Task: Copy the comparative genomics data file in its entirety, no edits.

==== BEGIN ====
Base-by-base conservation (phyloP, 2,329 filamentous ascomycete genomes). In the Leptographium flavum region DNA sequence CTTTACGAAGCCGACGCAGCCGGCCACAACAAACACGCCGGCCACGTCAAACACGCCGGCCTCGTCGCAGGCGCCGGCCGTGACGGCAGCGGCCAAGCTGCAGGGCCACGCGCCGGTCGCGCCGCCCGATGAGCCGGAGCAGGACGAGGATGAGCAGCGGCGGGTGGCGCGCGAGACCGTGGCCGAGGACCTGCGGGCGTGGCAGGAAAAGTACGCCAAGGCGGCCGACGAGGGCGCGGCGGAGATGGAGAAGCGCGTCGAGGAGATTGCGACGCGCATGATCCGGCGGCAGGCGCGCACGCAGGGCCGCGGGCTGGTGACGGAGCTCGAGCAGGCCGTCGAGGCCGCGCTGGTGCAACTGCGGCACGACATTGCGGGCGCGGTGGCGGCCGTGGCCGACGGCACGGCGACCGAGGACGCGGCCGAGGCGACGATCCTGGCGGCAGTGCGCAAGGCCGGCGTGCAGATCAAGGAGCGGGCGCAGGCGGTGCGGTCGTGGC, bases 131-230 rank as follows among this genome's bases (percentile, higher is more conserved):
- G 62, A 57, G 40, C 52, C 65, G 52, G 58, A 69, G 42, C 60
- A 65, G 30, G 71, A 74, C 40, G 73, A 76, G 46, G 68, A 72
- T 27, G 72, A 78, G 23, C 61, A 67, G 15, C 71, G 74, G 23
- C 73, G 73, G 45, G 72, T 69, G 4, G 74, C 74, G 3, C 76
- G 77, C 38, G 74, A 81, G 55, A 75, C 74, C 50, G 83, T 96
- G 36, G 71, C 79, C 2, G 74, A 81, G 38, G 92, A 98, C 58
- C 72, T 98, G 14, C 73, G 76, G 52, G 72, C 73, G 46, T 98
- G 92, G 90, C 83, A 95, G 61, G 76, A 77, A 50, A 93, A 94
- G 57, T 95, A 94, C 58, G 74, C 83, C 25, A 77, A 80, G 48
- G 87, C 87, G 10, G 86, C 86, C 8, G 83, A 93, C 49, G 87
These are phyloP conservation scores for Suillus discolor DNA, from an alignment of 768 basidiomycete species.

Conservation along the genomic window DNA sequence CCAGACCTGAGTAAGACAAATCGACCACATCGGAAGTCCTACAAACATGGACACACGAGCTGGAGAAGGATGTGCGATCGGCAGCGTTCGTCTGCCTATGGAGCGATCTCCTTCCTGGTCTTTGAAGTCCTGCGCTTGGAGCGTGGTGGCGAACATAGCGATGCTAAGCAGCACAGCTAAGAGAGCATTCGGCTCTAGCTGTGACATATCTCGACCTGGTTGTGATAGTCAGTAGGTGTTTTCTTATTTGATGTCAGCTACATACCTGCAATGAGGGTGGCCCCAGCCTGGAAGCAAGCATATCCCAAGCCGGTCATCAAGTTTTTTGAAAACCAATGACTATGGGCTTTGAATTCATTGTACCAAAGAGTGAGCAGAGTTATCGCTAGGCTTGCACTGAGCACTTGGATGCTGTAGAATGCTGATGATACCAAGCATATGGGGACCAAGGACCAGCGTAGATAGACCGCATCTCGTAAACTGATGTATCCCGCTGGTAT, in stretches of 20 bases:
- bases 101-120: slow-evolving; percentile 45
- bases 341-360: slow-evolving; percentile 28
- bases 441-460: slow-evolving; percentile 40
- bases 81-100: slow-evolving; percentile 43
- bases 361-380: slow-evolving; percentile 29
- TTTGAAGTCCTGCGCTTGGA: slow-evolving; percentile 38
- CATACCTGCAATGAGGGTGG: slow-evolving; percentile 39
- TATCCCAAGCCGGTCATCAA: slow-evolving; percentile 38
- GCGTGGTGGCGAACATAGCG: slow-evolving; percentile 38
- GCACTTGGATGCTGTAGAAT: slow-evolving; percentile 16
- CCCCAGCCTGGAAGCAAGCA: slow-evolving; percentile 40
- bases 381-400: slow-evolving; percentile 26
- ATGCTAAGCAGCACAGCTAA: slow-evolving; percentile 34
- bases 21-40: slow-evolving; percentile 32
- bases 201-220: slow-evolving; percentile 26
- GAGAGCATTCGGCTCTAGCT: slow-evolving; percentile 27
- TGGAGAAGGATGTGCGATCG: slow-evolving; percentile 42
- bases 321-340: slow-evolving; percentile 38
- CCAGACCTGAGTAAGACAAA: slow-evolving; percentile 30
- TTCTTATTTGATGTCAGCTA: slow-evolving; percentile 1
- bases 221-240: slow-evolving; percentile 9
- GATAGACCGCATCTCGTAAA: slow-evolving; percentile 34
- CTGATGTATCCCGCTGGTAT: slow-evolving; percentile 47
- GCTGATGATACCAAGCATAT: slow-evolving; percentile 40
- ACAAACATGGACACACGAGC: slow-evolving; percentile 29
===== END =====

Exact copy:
Base-by-base conservation (phyloP, 2,329 filamentous ascomycete genomes). In the Leptographium flavum region DNA sequence CTTTACGAAGCCGACGCAGCCGGCCACAACAAACACGCCGGCCACGTCAAACACGCCGGCCTCGTCGCAGGCGCCGGCCGTGACGGCAGCGGCCAAGCTGCAGGGCCACGCGCCGGTCGCGCCGCCCGATGAGCCGGAGCAGGACGAGGATGAGCAGCGGCGGGTGGCGCGCGAGACCGTGGCCGAGGACCTGCGGGCGTGGCAGGAAAAGTACGCCAAGGCGGCCGACGAGGGCGCGGCGGAGATGGAGAAGCGCGTCGAGGAGATTGCGACGCGCATGATCCGGCGGCAGGCGCGCACGCAGGGCCGCGGGCTGGTGACGGAGCTCGAGCAGGCCGTCGAGGCCGCGCTGGTGCAACTGCGGCACGACATTGCGGGCGCGGTGGCGGCCGTGGCCGACGGCACGGCGACCGAGGACGCGGCCGAGGCGACGATCCTGGCGGCAGTGCGCAAGGCCGGCGTGCAGATCAAGGAGCGGGCGCAGGCGGTGCGGTCGTGGC, bases 131-230 rank as follows among this genome's bases (percentile, higher is more conserved):
- G 62, A 57, G 40, C 52, C 65, G 52, G 58, A 69, G 42, C 60
- A 65, G 30, G 71, A 74, C 40, G 73, A 76, G 46, G 68, A 72
- T 27, G 72, A 78, G 23, C 61, A 67, G 15, C 71, G 74, G 23
- C 73, G 73, G 45, G 72, T 69, G 4, G 74, C 74, G 3, C 76
- G 77, C 38, G 74, A 81, G 55, A 75, C 74, C 50, G 83, T 96
- G 36, G 71, C 79, C 2, G 74, A 81, G 38, G 92, A 98, C 58
- C 72, T 98, G 14, C 73, G 76, G 52, G 72, C 73, G 46, T 98
- G 92, G 90, C 83, A 95, G 61, G 76, A 77, A 50, A 93, A 94
- G 57, T 95, A 94, C 58, G 74, C 83, C 25, A 77, A 80, G 48
- G 87, C 87, G 10, G 86, C 86, C 8, G 83, A 93, C 49, G 87
These are phyloP conservation scores for Suillus discolor DNA, from an alignment of 768 basidiomycete species.

Conservation along the genomic window DNA sequence CCAGACCTGAGTAAGACAAATCGACCACATCGGAAGTCCTACAAACATGGACACACGAGCTGGAGAAGGATGTGCGATCGGCAGCGTTCGTCTGCCTATGGAGCGATCTCCTTCCTGGTCTTTGAAGTCCTGCGCTTGGAGCGTGGTGGCGAACATAGCGATGCTAAGCAGCACAGCTAAGAGAGCATTCGGCTCTAGCTGTGACATATCTCGACCTGGTTGTGATAGTCAGTAGGTGTTTTCTTATTTGATGTCAGCTACATACCTGCAATGAGGGTGGCCCCAGCCTGGAAGCAAGCATATCCCAAGCCGGTCATCAAGTTTTTTGAAAACCAATGACTATGGGCTTTGAATTCATTGTACCAAAGAGTGAGCAGAGTTATCGCTAGGCTTGCACTGAGCACTTGGATGCTGTAGAATGCTGATGATACCAAGCATATGGGGACCAAGGACCAGCGTAGATAGACCGCATCTCGTAAACTGATGTATCCCGCTGGTAT, in stretches of 20 bases:
- bases 101-120: slow-evolving; percentile 45
- bases 341-360: slow-evolving; percentile 28
- bases 441-460: slow-evolving; percentile 40
- bases 81-100: slow-evolving; percentile 43
- bases 361-380: slow-evolving; percentile 29
- TTTGAAGTCCTGCGCTTGGA: slow-evolving; percentile 38
- CATACCTGCAATGAGGGTGG: slow-evolving; percentile 39
- TATCCCAAGCCGGTCATCAA: slow-evolving; percentile 38
- GCGTGGTGGCGAACATAGCG: slow-evolving; percentile 38
- GCACTTGGATGCTGTAGAAT: slow-evolving; percentile 16
- CCCCAGCCTGGAAGCAAGCA: slow-evolving; percentile 40
- bases 381-400: slow-evolving; percentile 26
- ATGCTAAGCAGCACAGCTAA: slow-evolving; percentile 34
- bases 21-40: slow-evolving; percentile 32
- bases 201-220: slow-evolving; percentile 26
- GAGAGCATTCGGCTCTAGCT: slow-evolving; percentile 27
- TGGAGAAGGATGTGCGATCG: slow-evolving; percentile 42
- bases 321-340: slow-evolving; percentile 38
- CCAGACCTGAGTAAGACAAA: slow-evolving; percentile 30
- TTCTTATTTGATGTCAGCTA: slow-evolving; percentile 1
- bases 221-240: slow-evolving; percentile 9
- GATAGACCGCATCTCGTAAA: slow-evolving; percentile 34
- CTGATGTATCCCGCTGGTAT: slow-evolving; percentile 47
- GCTGATGATACCAAGCATAT: slow-evolving; percentile 40
- ACAAACATGGACACACGAGC: slow-evolving; percentile 29